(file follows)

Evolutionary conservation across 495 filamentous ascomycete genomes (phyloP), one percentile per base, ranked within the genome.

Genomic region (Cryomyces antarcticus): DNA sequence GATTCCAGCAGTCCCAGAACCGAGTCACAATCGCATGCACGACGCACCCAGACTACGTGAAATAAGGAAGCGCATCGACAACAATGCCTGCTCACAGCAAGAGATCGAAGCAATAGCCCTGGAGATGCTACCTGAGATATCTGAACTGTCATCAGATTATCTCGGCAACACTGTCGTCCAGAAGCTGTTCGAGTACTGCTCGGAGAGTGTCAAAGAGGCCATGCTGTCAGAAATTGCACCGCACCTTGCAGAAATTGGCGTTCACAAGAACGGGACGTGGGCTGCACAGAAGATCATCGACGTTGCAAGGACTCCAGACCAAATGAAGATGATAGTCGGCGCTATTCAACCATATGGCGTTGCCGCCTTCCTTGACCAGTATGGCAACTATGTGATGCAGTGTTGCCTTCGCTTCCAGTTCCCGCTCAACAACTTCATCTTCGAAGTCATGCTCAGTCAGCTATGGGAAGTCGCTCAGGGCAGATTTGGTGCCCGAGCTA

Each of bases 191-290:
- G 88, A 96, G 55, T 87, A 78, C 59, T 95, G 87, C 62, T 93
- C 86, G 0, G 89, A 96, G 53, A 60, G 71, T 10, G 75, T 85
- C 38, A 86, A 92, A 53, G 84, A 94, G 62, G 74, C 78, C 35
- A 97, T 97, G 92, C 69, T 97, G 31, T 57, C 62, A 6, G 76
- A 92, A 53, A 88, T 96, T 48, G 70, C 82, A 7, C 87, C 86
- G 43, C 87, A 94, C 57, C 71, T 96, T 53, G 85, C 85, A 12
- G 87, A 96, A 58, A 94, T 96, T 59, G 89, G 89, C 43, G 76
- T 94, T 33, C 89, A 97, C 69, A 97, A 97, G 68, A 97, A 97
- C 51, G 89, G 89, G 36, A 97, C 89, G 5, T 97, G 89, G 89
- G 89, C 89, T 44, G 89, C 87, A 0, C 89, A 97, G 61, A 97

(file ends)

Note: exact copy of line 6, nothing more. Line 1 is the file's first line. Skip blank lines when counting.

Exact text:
- C 38, A 86, A 92, A 53, G 84, A 94, G 62, G 74, C 78, C 35